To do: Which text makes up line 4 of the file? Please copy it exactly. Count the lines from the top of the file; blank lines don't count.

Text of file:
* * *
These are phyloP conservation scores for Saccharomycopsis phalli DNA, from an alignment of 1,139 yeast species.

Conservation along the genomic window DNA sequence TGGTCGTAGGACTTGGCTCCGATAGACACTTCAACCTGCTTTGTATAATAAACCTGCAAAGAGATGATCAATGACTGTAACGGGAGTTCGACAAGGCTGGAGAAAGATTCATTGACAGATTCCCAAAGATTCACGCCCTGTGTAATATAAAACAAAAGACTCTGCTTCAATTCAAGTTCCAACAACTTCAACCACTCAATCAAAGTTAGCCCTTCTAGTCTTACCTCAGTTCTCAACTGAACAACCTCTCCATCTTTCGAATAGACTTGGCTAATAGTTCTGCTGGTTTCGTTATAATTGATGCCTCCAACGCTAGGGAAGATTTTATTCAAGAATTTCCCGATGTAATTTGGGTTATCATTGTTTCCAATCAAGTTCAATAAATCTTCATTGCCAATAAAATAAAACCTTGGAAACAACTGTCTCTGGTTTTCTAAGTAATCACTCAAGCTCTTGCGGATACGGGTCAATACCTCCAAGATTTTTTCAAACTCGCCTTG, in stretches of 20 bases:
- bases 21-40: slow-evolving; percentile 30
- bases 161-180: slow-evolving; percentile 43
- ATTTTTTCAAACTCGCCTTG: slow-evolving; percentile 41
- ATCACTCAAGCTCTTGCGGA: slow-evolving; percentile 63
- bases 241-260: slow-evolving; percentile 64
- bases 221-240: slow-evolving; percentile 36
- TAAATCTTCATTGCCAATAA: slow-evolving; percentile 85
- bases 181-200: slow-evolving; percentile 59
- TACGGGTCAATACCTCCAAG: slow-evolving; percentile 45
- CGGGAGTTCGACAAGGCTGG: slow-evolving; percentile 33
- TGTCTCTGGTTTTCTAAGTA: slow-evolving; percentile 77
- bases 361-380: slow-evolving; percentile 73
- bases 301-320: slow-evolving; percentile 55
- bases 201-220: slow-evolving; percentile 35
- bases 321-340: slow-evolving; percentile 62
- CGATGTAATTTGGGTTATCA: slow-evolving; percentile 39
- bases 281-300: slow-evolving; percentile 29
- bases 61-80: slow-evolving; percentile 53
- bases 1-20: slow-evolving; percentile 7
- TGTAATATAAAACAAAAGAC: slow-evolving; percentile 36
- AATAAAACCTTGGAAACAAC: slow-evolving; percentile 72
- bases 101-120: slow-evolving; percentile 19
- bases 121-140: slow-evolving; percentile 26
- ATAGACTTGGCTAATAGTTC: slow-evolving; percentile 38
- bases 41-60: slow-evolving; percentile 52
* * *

- bases 161-180: slow-evolving; percentile 43